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Iraq Briefs: US in Iraq for a Decade?

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Issue: 2 Section: International News Geography: Middle East Iraq

June 26, 2003

Iraq Briefs: US in Iraq for a Decade?

USA Today reported that "two top U.S. defense officials signaled Congress on Wednesday that U.S. forces might remain in Iraq for as long as a decade and that permanent facilities need to be built to house them there." According to the report, Deputy Defense Secretary Paul Wolfowitz and Marine Gen. Peter Pace, vice chairman of the Joint Chiefs of Staff, "gave no explicit estimates for the time U.S. forces would stay in Iraq, but they did not dispute members of Congress who said the deployment could last a decade or more." Pace and Wolfowitz also reportedly "did not dispute" suggestions that the US would need an annual budget of $54 billion to maintain the occupations of Afghanistan and Iraq.

Iraqi women at a pre-invasion demonstration; the Washington Post reports that rising Islamic fundamentalism is eroding womens' freedom of movement. Iraq Journal photo: Iraq Journal
A poll conducted by the University of Maryland found that over one third of Americans believe that the US has discovered weapons of mass destruction in Iraq; 22 percent believe that Iraq used banned weapons during the invasion. No such weapons have been found to date. "This level of misinformation suggests some Americans may be avoiding having an experience of cognitive dissonance," suggested one pollster quoted by the Associated Press. An NBC-Washington Post poll found that 54 percent of Americans would support military action against Iran to stop it from acquiring nuclear weapons; 34 percent of respondants were opposed.

In what a Reuters correspondent called "a bizarre musical reprise from Vietnam war film 'Apocalypse Now'," American troops listened to Wagner's "Ride of the Valkyries" to psyche themselves before raiding Iraqi homes to look for gunmen. At least one journalist claimed to have seen US pilots watching porn movies to psyche themselves up before flying missions in Afghanistan. US and Iraqi officials confirmed the theft of over 6,000 artifacts from Iraq's National Museum of Antiquities during a looting spree.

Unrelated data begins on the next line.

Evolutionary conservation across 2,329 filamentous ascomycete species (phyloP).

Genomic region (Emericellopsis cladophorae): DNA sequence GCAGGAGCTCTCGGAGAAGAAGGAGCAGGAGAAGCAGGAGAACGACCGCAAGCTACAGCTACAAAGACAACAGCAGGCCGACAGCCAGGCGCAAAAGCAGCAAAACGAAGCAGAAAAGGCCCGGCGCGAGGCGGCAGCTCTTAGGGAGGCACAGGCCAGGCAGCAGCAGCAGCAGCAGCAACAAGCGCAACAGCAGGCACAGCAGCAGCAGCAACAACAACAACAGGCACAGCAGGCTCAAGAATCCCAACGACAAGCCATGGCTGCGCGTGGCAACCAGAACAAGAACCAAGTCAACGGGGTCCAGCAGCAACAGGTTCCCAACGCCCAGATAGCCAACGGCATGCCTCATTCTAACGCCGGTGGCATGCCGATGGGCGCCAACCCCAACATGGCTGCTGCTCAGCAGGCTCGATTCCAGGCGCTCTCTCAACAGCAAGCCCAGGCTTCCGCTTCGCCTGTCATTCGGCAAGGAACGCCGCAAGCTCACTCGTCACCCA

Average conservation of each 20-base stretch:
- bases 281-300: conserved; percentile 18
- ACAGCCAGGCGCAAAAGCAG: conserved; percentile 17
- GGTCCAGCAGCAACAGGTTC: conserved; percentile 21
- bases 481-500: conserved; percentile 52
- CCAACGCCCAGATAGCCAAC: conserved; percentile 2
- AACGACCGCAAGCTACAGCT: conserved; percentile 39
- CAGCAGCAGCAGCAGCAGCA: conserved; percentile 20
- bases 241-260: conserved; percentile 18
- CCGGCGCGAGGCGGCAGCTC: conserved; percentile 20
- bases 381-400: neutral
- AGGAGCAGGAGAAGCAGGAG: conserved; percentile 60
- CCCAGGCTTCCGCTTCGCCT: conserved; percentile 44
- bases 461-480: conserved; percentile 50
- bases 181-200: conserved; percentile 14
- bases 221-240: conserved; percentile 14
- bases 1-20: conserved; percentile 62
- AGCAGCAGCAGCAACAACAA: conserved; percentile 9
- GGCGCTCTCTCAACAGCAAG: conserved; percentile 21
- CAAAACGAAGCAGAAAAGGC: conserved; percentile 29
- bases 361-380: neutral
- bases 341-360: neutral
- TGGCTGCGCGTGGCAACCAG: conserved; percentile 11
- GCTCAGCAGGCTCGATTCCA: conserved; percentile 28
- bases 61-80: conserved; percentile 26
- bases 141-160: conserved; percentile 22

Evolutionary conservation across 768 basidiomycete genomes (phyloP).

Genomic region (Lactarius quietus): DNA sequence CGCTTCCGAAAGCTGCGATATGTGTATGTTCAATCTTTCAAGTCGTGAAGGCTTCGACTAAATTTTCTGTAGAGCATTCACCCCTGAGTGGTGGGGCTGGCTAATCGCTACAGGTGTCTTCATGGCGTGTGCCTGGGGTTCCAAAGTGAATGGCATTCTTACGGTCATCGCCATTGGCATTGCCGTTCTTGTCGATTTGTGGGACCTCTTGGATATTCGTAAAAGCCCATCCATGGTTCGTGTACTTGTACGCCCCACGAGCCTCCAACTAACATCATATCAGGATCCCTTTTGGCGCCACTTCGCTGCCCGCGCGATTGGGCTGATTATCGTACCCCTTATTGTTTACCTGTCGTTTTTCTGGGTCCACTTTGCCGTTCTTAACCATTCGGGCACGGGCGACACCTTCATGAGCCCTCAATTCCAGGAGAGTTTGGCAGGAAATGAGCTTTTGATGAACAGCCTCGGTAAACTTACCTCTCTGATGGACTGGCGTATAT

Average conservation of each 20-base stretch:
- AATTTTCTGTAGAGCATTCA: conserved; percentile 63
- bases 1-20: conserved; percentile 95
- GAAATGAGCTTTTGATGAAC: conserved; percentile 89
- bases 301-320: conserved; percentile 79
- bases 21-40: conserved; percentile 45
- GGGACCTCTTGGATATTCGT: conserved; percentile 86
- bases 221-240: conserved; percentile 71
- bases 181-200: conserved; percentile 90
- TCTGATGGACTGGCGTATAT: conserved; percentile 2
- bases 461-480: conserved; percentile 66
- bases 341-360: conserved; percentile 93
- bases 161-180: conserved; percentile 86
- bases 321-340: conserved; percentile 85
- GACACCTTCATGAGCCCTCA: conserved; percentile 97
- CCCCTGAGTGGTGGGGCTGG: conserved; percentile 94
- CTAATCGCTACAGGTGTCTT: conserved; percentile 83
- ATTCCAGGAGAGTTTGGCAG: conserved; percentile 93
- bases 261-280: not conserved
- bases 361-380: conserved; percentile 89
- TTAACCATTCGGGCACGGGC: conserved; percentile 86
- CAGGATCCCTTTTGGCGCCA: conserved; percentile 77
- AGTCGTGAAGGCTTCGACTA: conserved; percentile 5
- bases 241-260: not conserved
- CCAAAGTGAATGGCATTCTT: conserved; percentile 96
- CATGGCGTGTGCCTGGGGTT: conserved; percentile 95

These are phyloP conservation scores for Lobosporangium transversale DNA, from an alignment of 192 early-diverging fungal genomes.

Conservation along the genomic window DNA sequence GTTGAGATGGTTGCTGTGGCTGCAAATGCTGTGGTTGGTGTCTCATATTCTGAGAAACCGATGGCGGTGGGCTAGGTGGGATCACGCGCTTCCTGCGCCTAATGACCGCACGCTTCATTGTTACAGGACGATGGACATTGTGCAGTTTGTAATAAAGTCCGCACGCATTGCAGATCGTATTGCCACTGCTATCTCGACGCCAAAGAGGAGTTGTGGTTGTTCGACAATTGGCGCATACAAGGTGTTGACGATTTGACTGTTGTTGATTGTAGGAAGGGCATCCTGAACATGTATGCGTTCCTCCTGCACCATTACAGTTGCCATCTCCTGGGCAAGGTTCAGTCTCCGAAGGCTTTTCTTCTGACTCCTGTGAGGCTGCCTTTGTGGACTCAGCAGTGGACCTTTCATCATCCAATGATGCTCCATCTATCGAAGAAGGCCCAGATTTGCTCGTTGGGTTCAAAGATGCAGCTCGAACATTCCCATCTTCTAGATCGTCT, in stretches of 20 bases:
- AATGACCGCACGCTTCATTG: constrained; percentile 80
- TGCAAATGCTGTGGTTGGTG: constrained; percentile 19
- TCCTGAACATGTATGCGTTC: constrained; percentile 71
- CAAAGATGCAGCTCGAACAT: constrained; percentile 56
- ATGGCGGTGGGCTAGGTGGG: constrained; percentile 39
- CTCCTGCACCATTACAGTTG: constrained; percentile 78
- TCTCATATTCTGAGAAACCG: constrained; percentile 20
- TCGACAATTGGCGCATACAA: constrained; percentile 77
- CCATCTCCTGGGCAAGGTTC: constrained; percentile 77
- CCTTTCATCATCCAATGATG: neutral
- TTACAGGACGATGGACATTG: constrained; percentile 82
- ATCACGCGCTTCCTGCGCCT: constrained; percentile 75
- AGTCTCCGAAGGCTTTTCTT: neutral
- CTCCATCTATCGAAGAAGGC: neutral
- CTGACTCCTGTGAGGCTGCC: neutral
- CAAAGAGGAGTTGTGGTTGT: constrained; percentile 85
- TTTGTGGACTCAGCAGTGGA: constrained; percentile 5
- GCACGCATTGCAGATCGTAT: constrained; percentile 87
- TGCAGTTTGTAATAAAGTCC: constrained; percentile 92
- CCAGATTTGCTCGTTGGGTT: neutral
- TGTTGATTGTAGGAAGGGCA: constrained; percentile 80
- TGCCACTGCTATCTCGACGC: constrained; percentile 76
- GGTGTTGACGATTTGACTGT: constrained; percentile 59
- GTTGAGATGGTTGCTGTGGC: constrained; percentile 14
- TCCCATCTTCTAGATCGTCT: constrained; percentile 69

"This level of misinformation suggests some Americans may be avoiding having an experience of cognitive dissonance," suggested one pollster quoted by the Associated Press.
By the most recent estimate calculated by Iraq Body Count, an organization that compiles press reports of civilian deaths in Iraq, between 5,000 and 7,000 Iraqi civilians been killed since the beginning of the war. 54 US troops have died in Iraq since George W. Bush declared the war over; 139 died during the war. A recent investigation by Human Rights Watch concluded that US troops had "responded with excessive force to a perceived threat" when they shot into a crowd of protesters, killing three and wounding sixteen.

10,000 protestors threw stones at British troops and vehicles and chanted slogans demanding self government; British forces had recently disbanded a town council, replacing it with "a committee of technocrats chaired by a senior British military commander," according to the Telegraph. A recent attempt at a local election was abruptly and unilaterally cancelled by L. Paul Bremer III, the top US official in Iraq. According to the New York Times, "marines had built makeshift wooden ballot boxes," and an Army reserve unit had "conducted a voter registration drive." The report stated that "privately, American officials said they believed Iraq was not ready for elections, and voting could inflame tensions." According to a report in the Washington Post, Iraqi women are increasingly pressured to wear veils, and are discouraged from going to school. (USA Today, Moscow Times, Iraq Body Count, Washington Post, Human Rights Watch, Daily Telegraph, New York Times)

compiled by Dru Oja Jay

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The Dominion is a monthly paper published by an incipient network of independent journalists in Canada. It aims to provide accurate, critical coverage that is accountable to its readers and the subjects it tackles. Taking its name from Canada's official status as both a colony and a colonial force, the Dominion examines politics, culture and daily life with a view to understanding the exercise of power.

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